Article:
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Information on politics and lobbying and how Schedule C filing requirements are impact - Tate Tryon CPAs.
Information on politics and lobbying and how Schedule C filing requirements are impact - Tate Tryon CPAs.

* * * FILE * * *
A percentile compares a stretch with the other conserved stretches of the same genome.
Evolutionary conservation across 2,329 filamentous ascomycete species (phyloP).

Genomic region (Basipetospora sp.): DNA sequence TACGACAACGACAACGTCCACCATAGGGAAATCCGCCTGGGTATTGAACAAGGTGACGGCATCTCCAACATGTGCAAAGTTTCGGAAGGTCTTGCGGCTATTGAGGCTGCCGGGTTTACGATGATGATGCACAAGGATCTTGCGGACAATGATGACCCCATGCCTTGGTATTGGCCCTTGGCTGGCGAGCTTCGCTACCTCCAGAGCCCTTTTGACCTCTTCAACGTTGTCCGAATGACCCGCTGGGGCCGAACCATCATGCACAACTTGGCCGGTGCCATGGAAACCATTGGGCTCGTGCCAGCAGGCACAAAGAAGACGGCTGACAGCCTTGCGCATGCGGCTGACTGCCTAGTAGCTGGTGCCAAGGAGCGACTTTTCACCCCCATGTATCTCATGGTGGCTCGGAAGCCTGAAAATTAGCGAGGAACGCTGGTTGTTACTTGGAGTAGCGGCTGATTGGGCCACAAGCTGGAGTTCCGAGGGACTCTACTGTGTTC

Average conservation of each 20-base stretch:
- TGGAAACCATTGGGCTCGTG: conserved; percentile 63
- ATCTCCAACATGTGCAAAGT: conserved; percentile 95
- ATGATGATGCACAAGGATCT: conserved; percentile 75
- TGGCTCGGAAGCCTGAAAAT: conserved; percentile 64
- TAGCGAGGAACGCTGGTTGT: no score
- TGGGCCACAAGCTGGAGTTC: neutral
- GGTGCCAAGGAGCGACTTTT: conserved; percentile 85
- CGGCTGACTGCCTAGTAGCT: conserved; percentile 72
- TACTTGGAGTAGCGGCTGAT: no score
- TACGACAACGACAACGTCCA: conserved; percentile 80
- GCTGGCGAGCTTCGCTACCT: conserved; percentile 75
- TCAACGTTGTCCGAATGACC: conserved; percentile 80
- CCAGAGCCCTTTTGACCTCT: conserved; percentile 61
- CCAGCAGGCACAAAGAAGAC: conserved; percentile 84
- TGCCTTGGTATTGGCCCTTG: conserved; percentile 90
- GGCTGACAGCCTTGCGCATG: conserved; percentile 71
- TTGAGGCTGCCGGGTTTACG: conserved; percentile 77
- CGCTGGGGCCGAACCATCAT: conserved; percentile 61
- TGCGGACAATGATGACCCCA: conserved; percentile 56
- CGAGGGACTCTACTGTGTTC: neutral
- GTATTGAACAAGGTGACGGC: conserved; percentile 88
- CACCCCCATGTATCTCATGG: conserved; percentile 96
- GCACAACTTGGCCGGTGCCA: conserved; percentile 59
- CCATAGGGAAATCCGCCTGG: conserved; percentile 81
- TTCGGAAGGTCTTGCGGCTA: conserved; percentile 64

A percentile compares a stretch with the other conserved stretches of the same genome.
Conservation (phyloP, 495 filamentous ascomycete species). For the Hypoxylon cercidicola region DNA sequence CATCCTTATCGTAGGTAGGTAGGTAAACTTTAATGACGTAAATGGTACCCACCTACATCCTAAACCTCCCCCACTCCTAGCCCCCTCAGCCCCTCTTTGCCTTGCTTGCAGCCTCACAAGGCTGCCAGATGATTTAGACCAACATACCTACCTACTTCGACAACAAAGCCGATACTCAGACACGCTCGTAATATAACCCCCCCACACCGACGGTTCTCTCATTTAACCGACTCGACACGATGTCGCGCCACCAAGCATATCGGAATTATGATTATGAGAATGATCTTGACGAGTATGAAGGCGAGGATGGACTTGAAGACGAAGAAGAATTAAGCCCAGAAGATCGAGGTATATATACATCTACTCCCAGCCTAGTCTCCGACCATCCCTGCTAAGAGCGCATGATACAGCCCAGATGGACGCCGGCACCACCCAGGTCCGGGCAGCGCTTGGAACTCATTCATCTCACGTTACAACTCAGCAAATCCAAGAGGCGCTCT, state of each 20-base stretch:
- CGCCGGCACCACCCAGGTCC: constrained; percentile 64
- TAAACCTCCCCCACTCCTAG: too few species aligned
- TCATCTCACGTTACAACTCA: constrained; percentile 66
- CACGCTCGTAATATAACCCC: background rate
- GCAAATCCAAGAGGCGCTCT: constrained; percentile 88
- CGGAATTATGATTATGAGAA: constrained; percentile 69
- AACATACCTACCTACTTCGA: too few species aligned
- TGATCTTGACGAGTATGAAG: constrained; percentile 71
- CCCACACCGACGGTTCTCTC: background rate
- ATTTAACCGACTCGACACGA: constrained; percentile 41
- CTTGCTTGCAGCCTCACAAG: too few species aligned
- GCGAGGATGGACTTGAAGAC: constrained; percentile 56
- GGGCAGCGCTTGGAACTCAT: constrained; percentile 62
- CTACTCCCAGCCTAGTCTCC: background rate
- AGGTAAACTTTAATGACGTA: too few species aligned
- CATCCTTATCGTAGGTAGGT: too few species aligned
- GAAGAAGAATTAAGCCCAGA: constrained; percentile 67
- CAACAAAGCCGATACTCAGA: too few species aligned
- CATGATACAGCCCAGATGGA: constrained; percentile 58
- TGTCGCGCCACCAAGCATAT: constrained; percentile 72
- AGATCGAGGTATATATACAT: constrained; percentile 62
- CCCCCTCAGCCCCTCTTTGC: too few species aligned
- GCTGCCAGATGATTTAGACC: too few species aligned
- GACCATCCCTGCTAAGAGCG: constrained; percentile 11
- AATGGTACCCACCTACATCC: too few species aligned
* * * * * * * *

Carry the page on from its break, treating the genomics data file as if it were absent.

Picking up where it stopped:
Politics and Lobbying: A Deep Look at Schedule C presented by Deborah G. Kosnett, CPA Tate & Tryon, CPAs, Washington, DC Speaker Biography Deborah G. Kosnett, CPA, is a Tax Principal with Tate & Tryon, CPAs and Consultants, in Washington, DC, a firm specializing solely in not-for-profit organizations. She has 25 years' experience as a tax advisor to not-for-profit organizations throughout the country. Prior to joining Tate & Tryon in 1999, Ms. Kosnett was a senior tax manager with both KPMG and Ernst & Young in Washington, DC, where she worked with numerous exempt organizations, as well as with not-for-profit hospitals and multi-entity health systems. Ms. Kosnett is a frequent contributor to American Society of Association Executives (ASAE) publications, including “2011 Form 990: Reporting Requirements for AMCs,” and “Need-to-Knows in the New 990.” She is also a regular presenter at conferences held by AICPA, ASAE, the Greater Washington Society of CPAs, and the Finance and Administration Roundtable, and is a co-author of ASAE's "Guide to the Newest Form 990.” Ms. Kosnett currently serves on the AICPA's Exempt Organizations Technical Resource Panel, where she assists with numerous initiatives, including the TRP's Form 990 Task Force. American Institute of CPAs Politics and Lobbying . . . Not the same thing! Political activity – influencing, or attempting to influence, the selection, nomination, election, or appointment of any individual to any Federal, state, or local public office Lobbying – generally, any attempt to influence legislation through communication with any member or employee of a legislative body, or with any government official or employee who may participate in the formulation of legislation Different types of organizations = different lobbying rules American Institute of CPAs Who Files Schedule C? §501(c)(4), Other §501(c)(3) (5), (6) §501(c)s §527’s Lobbying - charities Yes No No No Lobbying - other No Yes Maybe No Political Activity NO! Yes Yes Yes* American Institute of CPAs Schedule C Trigger Questions American Institute of CPAs Schedule C Part I – Political Activity American Institute of CPAs Part I – Political Activity Reporting American Institute of CPAs Part I-A: (almost) Everyone Report both direct and indirect political campaign activities Line 3: Report Line 1: requires a Line 2: Correctly- volunteer hours for Part IV narrative handled PAC the organization’s description – even contributions are own political if only activity is NOT reported here; activities – not through a everything else is those of connected connected PAC PAC American Institute of CPAs Part I-B: §501(c)(3)’s ONLY The term “political expenditure” means any Part I-B asks amount paid or incurred Part I-B is about excise by a section 501(c)(3) organization in any never filled taxes imposed participation in, or out … unless a intervention in (including by §4955 in the publication or §501(c)(3) did connection distribution of something it statements), any political with political campaign on behalf of shouldn’t expenditures (or in opposition to) any candidate for public have! office. – IRC §4955(d)(1) American Institute of CPAs Section 4955 Excise Taxes Tax imposed on political expenditures of §501(c)(3) organizations Organization excise tax = 10% Manager excise tax = of the amount of 2.5% of the amount of the Additional excise tax expenditure political expenditure on the organization • Imposed upon on any manager • 100% of uncorrected who knowingly agreed to political expenditure expenditure (unless not willful, and due to reasonable cause) • 50% of uncorrected expenditure upon any • Joint and several liability! organization manager refusing to make correction American Institute of CPAs What is a “Correction?” Recovering the political expenditure (to the extent possible) Establishing safeguards to prevent future political expenditures Line 4 requires a description of the steps taken to correct the activity that triggered the § 4955 tax American Institute of CPAs IRM – Termination Assessments 184.108.40.206.4 (02-23-1999) Termination Assessments and Injunctions The Service is authorized to make an immediate determination and assessment of income tax, or of the tax imposed by IRC 4955, for the current or preceding year of an IRC 501(c)(3) organization, if the Service finds that the organization has made political expenditures and that such expenditures constitute a flagrant violation of the prohibition against making political expenditures. For this purpose, the organization’s current taxable year is treated as if it terminates on the date taxability is determined. IRC 6852. Any taxes assessed under IRC 6852 against the organization or its managers become due and payable immediately. The Service may seek an injunction to bar political expenditures by an IRC 501(c)(3) organization after it has notified the organization of its intention to seek an injunction if the organization does not immediately cease making political expenditures and after the Commissioner personally has determined that the organization has flagrantly participated in a political campaign and that an injunction is appropriate to prevent further abuse. The Service also may seek such other injunctive relief as may be appropriate to ensure that the organization’s funds are preserved for IRC 501(c)(3) purposes. IRC 7409. American Institute of CPAs Part I-C: Everyone BUT §501(c)(3) American Institute of CPAs Most Non-§501(c)(3)s … May make political expenditures, as long as they do so within the confines of Federal and state laws that otherwise govern political activity … • §501(c)(1) federal instrumentalities cannot make any election expenditures (2 USC §441(b)) • §501(c)(2) and (25) title holding organizations likely cannot make political expenditures (or lobby, either) … as long as it is not their primary activity! Federal Election Campaign Act imposes restrictions on some corporate direct political activity Some states impose restrictions on political activity American Institute of CPAs Beware: Definitions are Important! For Schedule C purposes, § 527’s definition of “exempt function expenditure” controls: §527(e)(2) Exempt Function The term “exempt function” means the function of influencing or attempting to influence the selection, nomination, election, or appointment of any individual to any Federal, State, or local public office or office in a political organization, or the election of Presidential or Vice-Presidential electors, whether or not such individual or electors are selected, nominated, elected, or appointed §271(b)(3) Expenditures … the term “expenditures" includes a payment, distribution, loan, advance, deposit, or gift, of money, or anything of value, and includes a contract, promise, or agreement to make an expenditure, whether or not legally enforceable. American Institute of CPAs The Federal Election Campaign Act Prior to Citizens United, FECA prohibited corporations (and labor groups) from using general treasury funds to make contributions or expenditures in connection with federal elections Under FECA, a political contribution is anything of value (money, goods and services, in-kind contributions), loans/guarantees, advances) given to a PAC’s hard money account, to a candidate committee, or to a campaign committee The Citizens United decision has enabled corporations to make so- called “independent expenditures” in connection with Federal election campaigns American Institute of CPAs Ripped from the Headlines . . . American Institute of CPAs Ripped from the Headlines . . . American Institute of CPAs Schedule C Part II – Lobbying (Charities) American Institute of CPAs Different Orgs, Different Rules §501(c)(3) §501(c)(4), (5), (6) How much Limited – “no Unlimited (as long as substantial part” related to exempt lobbying purpose) Taxation/ - Excise taxes on 35% “proxy” tax excess OR Revocation - Loss of exemption Nondeductible dues for excess lobbying pass-through Exceptions to Some narrow Some narrow (different) exceptions exceptions lobbying American Institute of CPAs §501(c)(3) – What is Lobbying? An attempt to influence (propose, support, or oppose) legislation, by propaganda or otherwise • Congressional, state, or local legislative action • Does not include executive branch action or agency regs • Public referenda, initiative or constitutional amendment • Formal and informal contacts with legislative members, staff, even executive branch (if regarding legislation) Both direct and grassroots lobbying Exceptions – • Written requests to present testimony on pending legislation • Nonpartisan, published research (that does not encourage enactment or defeat) • Indirect influence via pursuit of exempt purpose American Institute of CPAs How is Lobbying Activity Measured? “No Substantial Part” test §501h “Expenditure” test (default) • Schedule C, Part II-A • Schedule C, Part II-B • Looks only at dollars spent • Looks at expenditures, • Requires a one-time election volunteer activities (revocable) • Vague and subjective! • Provides clearer lobbying definitions • Measures both direct and grassroots lobbying • Churches, integrated auxiliaries (and related) CANNOT make the election American Institute of CPAs The §501h Election Spending limits based on total “exempt Lobbying/Grassroots purpose” expenditures Nontaxable Amounts (lobbying + “other”) 20% of first $500,000 15% of next $500,000 10% of next $500,000 Overall ceiling is 150% 5% of remainder, up to … of a 4-year average Direct spending limit of $1 • 25% tax on excess for any million one year (Form 4720) Grassroots spending limit of • Exemption is revoked if 4-year ceiling is exceeded $250,000 American Institute of CPAs §501h – More Precise §4911 Definitions Direct – attempt to affect legislation through direct contact with legislative bodies, or others involved in formulating legislation Grassroots – attempt to affect legislation by affecting public opinion • Contacts with members are considered direct lobbying Four significant exceptions – • Dispensing the results of nonpartisan analysis, study, research • Providing technical advice or assistance per legislative body’s written request • “Self-defense” exception (organization’s existence, powers, duties, exempt status, deductibility of contributions) • Communications with members that inform but do not directly encourage American Institute of CPAs Part II-A – Lobbying Under §501h American Institute of CPAs §501h with Affiliate –Excess $$ in 2011 American Institute of CPAs §501h – Expenditure Test Failure! American Institute of CPAs What Happens When a §501(c)(3) Fails? It may NOT become a § 501(c)(4) (even though it might otherwise qualify) Becomes a taxable organization (usually a corporation) GCM 39813: tax treatment of – • Gross receipts of trade/business activities - taxable • Income from investment and other formerly “excluded” activities - taxable • “Good faith” contributions – generally nontaxable under §102 • Donors may be subject to gift tax American Institute of CPAs Part II-B – No §501h Election Unlike Part II-A, II-B directly asks if lobbying causes the organization to fall out of § 501(c)(3)! American Institute of CPAs §4912 – Disqualifying Lobbying Expenditures Paid by disqualified §501(c)(3)’s • Does not apply to those with a 501h election • Nor to private foundations • Nor to organizations unable to make a 501h election 5% tax on disqualifying expenditures – • Paid by organization itself, and • Paid by any organization manager approving the expenditures knowing they were likely to disqualify the organization • Joint and several liability! American Institute of CPAs Schedule C Part III – Lobbying (Other) American Institute of CPAs Non- §501(c)(3) Lobbying Not restricted as long as related to exempt purpose §162(e) denies a deduction for most lobbying and political expenditures Nondeductible expenditures relate to – • Influencing legislation • Participation in or intervention in any political campaign • Attempting to influence the general public w/respect to elections, legislative matters, referenda • Direct communications with a “covered executive branch official” Denial applies to dues paid to lobbying organizations Organizations may elect to pay a 35% “proxy” tax instead American Institute of CPAs Exceptions Local legislation De minimis exception – in-house (only!) expenditures of $2,000 or less Political expenditures already taxed under §527 (Form 1120-POL) Organizations where “substantially all” (90% or more) dues were not deductible by members American Institute of CPAs Lobbying Expenditure Calculation May use “any reasonable method” • You may even switch methods from to calculate lobbying year to year expenditures IRS offers specific • Ratio method, gross-up method, methods: 2 easy, 1 §263A method hard Be sure to include 3rd • Outside lobbyists party costs, PAC • Dues paid to other lobbying organizations admin expenses • Travel/entertainment costs American Institute of CPAs Notification Requirements Notify members of nondeductible dues (invoice or acknowledgement) Calculation is always a rolling estimate – “true up” annually, revise percentage Overages may be rolled forward (“waiver”) May an “under-age” be rolled forward? Discussion in IRS EO CPE article for FY 2003 says “yes” . . . “… the legislative history clearly indicates that organizations that overstate the portion of dues that are not deductible may be able to take this excess into account. Until such time as guidance is issued, a reasonable method would be to treat an overstatement similarly to an understatement and take the excess amount into account in the following year by subtracting it from the estimate of lobbying and political campaign expenses for that year.” American Institute of CPAs Simple, Straightforward, All-Purpose Notification "Dues payments, contributions or gifts to XYZ Association are not tax deductible as charitable contributions for federal income tax purposes. However, they may be deductible as ordinary and necessary business expenses subject to restrictions imposed as a result of XYZ's lobbying activities as defined by the Budget Reconciliation Act of 1993. XYZ estimates that the nondeductible portion of your 20XX dues -- the portion that is allocable to lobbying -- is ___%.“ American Institute of CPAs Part III – §501(c)(4), (5) and (6) Lobbying American Institute of CPAs Real-Life Schedule C - Political • § 501(c)(4) • Corporation The • Supported in 2010 by $6.9 “ABC million in contributions, plus Action minimal investment income • 2010 expenditures: $7 million League” • Can realistically be called an “independent expenditure PAC” American Institute of CPAs American Institute of CPAs American Institute of CPAs American Institute of CPAs Real-Life Schedule C – 501h Election • § 501(c)(3) • Corporation • Supported in 2009 by $29 The “XYZ million in government grants Foundation” and contributions, $285K in program services, $3.3 million in other • 2009 expenditures: $30 million American Institute of CPAs American Institute of CPAs American Institute of CPAs American Institute of CPAs Real-Life Schedule C – §162(e) Lobbying • § 501(c)(6) • Corporation The • Supported in 2010 by $5.8 “Amalgamated million in contributions, $28.8 Widget million in services, $400K in Makers” other • 2010 expenditures: $34 million American Institute of CPAs American Institute of CPAs American Institute of CPAs American Institute of CPAs Resources and Further Reading Alliance for Justice Center for Lobbying in the Public Interest IRS – Tax Information for Political Organizations IRS – TEOs and Political Campaign Intervention IRS – Lobbying, Charities IRS – Lobbying, Business Leagues IRS StayExempt Course on Politics and Charities FEC – Federal Campaign Finance Law & Regulations IRC EO CPE 2004 – Political Campaign and Lobbying Activities of IRC 501(c)(4), (c)(5) and (c)(6) Organizations American Institute of CPAs Questions? Don’t forget to fill out your online evaluations! http://data.express-evaluations.com/eval/aicpa/web/main.php American Institute of CPAs